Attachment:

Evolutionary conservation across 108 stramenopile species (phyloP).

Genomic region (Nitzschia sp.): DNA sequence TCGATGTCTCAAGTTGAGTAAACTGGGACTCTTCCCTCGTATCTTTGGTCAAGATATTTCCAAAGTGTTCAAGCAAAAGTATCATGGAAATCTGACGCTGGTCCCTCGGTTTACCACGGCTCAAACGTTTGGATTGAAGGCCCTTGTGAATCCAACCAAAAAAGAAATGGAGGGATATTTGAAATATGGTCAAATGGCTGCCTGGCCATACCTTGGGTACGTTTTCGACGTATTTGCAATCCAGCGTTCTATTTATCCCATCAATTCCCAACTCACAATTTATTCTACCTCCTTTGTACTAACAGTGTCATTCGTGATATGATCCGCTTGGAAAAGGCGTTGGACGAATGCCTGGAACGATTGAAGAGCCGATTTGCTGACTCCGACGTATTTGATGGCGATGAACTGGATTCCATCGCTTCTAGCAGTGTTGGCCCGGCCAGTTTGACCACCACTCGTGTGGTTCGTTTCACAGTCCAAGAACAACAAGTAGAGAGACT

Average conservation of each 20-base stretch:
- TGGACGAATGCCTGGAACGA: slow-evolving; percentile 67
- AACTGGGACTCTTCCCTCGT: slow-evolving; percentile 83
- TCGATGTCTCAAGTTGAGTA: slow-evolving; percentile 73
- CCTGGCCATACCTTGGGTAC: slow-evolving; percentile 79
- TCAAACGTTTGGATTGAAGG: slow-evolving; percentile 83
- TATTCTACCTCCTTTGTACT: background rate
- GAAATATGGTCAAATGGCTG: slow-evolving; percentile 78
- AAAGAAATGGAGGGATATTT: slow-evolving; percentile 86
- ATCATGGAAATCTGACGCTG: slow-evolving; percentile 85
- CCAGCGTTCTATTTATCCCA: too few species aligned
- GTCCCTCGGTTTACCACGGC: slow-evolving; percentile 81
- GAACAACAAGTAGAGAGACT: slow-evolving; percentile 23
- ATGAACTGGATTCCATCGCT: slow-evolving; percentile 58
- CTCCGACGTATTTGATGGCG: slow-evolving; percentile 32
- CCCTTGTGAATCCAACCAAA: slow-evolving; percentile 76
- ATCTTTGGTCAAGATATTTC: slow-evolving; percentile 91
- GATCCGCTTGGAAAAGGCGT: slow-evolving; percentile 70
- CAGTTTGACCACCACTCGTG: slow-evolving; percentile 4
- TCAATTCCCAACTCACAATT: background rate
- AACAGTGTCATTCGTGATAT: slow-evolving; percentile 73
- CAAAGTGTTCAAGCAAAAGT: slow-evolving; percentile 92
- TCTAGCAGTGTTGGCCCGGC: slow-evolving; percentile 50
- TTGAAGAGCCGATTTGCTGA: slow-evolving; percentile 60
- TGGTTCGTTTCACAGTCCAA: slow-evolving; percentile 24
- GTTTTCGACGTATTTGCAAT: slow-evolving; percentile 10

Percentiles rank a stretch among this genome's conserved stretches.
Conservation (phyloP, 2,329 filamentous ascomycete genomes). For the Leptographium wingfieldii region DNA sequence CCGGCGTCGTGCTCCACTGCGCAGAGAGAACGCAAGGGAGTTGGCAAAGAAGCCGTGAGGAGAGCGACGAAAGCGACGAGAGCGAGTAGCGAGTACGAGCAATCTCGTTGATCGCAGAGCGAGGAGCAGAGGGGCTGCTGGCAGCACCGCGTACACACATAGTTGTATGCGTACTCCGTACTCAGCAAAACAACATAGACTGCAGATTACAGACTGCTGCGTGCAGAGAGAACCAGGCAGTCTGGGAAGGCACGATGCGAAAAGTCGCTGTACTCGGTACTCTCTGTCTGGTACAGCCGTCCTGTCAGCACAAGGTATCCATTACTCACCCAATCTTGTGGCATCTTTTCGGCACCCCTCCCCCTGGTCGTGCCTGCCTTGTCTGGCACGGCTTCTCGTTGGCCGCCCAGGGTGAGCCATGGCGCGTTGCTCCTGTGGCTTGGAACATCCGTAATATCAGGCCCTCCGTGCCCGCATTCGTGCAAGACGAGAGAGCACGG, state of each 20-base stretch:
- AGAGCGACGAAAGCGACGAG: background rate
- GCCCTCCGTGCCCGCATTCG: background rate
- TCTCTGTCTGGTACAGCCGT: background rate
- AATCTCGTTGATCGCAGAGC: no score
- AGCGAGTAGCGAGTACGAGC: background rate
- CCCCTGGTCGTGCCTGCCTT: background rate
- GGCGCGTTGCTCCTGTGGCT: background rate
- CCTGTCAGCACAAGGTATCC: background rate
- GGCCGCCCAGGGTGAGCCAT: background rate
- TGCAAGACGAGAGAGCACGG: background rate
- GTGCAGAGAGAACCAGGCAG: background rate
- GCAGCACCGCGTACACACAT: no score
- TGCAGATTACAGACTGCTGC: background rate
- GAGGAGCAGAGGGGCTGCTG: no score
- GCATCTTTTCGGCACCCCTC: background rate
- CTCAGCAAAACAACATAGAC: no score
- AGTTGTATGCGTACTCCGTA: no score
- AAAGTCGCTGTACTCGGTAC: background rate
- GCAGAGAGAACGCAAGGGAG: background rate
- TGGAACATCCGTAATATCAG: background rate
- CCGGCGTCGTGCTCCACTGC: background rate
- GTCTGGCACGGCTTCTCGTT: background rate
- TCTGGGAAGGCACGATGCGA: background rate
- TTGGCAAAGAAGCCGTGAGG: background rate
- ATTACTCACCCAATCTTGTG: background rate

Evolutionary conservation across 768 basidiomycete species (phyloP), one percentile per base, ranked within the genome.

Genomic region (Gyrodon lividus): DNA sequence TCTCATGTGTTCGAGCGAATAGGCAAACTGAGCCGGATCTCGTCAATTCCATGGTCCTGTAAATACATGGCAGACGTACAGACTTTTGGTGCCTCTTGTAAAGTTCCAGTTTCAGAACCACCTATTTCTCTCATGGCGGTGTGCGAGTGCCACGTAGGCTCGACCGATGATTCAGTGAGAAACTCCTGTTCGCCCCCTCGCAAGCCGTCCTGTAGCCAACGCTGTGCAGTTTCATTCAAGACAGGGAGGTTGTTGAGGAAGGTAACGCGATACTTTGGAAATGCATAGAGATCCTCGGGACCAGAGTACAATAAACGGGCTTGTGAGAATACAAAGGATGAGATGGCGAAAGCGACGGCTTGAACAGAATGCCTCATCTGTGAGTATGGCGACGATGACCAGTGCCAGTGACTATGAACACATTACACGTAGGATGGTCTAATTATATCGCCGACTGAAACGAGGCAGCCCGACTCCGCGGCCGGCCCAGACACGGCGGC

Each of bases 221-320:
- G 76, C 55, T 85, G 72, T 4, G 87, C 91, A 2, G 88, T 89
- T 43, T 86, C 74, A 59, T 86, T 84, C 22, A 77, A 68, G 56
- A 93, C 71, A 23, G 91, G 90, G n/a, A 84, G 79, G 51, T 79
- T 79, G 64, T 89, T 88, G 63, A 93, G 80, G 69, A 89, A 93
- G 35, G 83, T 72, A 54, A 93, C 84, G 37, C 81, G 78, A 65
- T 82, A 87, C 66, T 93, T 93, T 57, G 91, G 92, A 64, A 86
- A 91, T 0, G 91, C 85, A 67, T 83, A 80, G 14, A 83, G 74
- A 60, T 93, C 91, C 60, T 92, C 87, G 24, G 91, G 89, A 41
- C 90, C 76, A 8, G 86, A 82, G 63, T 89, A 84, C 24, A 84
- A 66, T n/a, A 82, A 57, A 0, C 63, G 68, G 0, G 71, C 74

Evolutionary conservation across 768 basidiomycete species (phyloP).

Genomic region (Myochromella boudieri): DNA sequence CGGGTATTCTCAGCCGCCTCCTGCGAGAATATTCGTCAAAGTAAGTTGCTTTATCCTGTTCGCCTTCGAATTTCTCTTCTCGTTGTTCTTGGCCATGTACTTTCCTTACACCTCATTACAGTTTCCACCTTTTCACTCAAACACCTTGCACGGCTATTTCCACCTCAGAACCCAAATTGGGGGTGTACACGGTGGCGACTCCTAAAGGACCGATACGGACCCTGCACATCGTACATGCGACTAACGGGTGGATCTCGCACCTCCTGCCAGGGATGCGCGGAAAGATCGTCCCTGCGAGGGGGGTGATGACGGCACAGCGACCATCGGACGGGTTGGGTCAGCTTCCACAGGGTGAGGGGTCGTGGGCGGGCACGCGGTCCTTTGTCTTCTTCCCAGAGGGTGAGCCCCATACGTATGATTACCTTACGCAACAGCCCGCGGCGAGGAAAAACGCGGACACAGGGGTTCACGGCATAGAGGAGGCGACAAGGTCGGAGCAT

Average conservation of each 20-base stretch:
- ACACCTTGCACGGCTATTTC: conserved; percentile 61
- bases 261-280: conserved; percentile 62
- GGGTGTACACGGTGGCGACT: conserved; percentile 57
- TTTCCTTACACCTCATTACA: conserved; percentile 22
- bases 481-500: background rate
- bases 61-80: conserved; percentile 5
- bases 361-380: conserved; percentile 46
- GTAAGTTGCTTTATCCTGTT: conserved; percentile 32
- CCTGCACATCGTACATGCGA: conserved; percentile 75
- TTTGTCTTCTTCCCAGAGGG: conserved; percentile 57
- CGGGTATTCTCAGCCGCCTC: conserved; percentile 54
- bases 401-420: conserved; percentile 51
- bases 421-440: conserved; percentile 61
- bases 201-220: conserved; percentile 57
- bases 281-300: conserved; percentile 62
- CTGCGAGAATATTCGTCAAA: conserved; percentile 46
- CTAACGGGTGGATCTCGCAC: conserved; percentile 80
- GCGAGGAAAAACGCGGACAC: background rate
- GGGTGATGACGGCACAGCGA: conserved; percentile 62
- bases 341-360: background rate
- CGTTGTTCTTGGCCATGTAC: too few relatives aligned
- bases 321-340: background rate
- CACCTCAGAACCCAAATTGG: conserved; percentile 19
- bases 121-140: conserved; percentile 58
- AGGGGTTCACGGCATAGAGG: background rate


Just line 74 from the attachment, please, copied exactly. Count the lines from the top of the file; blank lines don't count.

- GGGTGTACACGGTGGCGACT: conserved; percentile 57